The earth “wobbled” before two of the largest earthquakes in recent history, according to a new study, but it’s not clear whether this is likely to happen before the next one.
Geoscientists investigated recorded signals capturing the movement of global navigational satellite systems (GNSS) stations before the 2010 Maule earthquake in Chile (magnitude 8.8) and Japan’s Tohoku-oki earthquake in 2011 (9.0) and noted a strange reversal of ground motion.
The Tohoku-oki earthquake led to a devastating tsunami and the Fukushima nuclear meltdown.
Both events occurred at the Pacific Rim where oceanic plates dive beneath the continental crust in a process called subduction.
The researchers say geodetic analyses revealed that a 1000-kilometre-scale region of the Earth’s surface close to the plate boundary alternated its sense of motion over a period of several months directly leading up to both earthquakes.
The study was led by Jonathan Bedford from GFZ German Research Centre for Geosciences and included scientists from Germany, Chile and the US. The findings are reported in the journal Nature.
“What happened in Japan was an enormous but very slow wobble – something never observed before,” says co-author Michael Bevis, from Ohio State University, US.
“But are all giant earthquakes preceded by wobbles of this kind? We don’t know because we don’t have enough data. This is one more thing to watch for when assessing seismic risk in subduction zones like those in Japan, Sumatra, the Andes and Alaska.”
What the research does show, says Bedford, is that subduction zones are more dynamic on the observable timescale than previously thought.
“It is a common assumption that deeper subduction proceeds at a fairly constant speed in between large earthquakes,” he says. “Our study shows that this assumption is an oversimplification. In fact, its variability might be a key factor in understanding how the largest earthquakes nucleate.”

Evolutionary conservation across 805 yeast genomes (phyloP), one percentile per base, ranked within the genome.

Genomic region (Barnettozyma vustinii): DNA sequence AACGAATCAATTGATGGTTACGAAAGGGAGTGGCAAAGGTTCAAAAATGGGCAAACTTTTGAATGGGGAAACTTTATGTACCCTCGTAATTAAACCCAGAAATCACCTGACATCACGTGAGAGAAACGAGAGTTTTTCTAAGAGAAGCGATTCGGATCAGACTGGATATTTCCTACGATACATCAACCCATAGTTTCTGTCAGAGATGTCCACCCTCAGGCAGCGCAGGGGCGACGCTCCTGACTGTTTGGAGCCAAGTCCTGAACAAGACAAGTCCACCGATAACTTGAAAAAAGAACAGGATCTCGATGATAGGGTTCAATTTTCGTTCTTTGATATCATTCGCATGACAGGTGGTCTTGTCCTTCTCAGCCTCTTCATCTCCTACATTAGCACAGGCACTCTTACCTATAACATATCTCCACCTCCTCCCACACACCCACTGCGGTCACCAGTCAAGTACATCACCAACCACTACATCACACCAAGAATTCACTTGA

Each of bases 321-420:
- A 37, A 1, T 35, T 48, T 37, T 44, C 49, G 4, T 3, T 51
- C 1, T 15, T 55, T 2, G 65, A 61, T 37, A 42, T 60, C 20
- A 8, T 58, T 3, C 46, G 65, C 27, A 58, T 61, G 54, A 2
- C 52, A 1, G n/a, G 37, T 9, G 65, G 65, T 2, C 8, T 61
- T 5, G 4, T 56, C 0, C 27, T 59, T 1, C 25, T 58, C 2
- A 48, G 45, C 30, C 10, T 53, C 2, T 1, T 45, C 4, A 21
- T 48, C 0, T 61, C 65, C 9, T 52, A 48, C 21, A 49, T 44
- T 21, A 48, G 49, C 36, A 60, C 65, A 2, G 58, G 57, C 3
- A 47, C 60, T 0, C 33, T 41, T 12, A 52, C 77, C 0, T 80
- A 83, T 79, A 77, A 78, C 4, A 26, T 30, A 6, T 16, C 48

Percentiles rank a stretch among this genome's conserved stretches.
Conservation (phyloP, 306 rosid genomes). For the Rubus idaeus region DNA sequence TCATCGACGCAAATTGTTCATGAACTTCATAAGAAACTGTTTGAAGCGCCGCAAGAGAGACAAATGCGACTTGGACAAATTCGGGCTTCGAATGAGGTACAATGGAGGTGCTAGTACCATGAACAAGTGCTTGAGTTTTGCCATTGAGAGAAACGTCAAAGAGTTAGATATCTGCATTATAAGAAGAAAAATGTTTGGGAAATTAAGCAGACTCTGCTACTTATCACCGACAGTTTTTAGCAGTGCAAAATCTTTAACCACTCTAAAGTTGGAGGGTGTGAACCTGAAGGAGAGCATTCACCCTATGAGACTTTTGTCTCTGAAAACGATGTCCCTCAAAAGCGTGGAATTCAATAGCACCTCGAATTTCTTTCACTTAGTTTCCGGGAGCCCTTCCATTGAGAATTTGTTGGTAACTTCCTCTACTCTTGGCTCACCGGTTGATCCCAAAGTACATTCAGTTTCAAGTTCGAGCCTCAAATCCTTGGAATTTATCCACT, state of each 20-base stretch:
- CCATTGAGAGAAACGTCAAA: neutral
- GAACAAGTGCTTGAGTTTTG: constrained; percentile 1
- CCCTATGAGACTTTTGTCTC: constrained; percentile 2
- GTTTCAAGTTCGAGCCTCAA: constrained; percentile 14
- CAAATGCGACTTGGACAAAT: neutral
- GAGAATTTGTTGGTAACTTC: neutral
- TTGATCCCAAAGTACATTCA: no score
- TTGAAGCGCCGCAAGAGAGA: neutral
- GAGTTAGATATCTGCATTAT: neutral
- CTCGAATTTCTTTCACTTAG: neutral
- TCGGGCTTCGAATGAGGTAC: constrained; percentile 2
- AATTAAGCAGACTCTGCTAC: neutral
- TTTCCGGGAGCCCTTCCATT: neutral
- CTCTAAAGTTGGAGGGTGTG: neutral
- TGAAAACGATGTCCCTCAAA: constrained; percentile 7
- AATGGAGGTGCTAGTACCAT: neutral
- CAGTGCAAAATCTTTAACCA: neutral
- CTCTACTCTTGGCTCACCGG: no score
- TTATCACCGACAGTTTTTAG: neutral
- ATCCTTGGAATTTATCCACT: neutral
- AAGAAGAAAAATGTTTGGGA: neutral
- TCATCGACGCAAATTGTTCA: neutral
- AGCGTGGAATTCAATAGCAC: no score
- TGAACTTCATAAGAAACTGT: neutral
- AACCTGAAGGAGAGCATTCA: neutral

Bevis says the Japanese wobble would have been imperceptible to people but was obvious in data recorded by more than 1000 GPS stations distributed throughout Japan, which are tracked by GNSS. Chile’s network is not as dense but tracks most of the deforming continental plate.
Normally, the stations on land move away ever so slightly from the subduction trench as the continental crust is squeezed and thus shortened.
Studying the time series of GNSS signals, the researchers found a reversal of direction: the stations suddenly moved towards the subduction trench (towards the open ocean) then returned to their normal movement.
Very shortly after this second reversal, the underground ruptured and the immense earthquakes occurred.
The authors propose that these reversals capture periods of enhanced pulling caused by rapid, densifying compositional changes in the oceanic plate as it subducts.
Accordingly, they suggest that these periods of enhanced tugging accelerated the inevitable failure at the shallower, frictionally-stuck segments of the subduction zone.
Nick Carne is editor of Cosmos digital and editorial manager for The Royal Institution of Australia.
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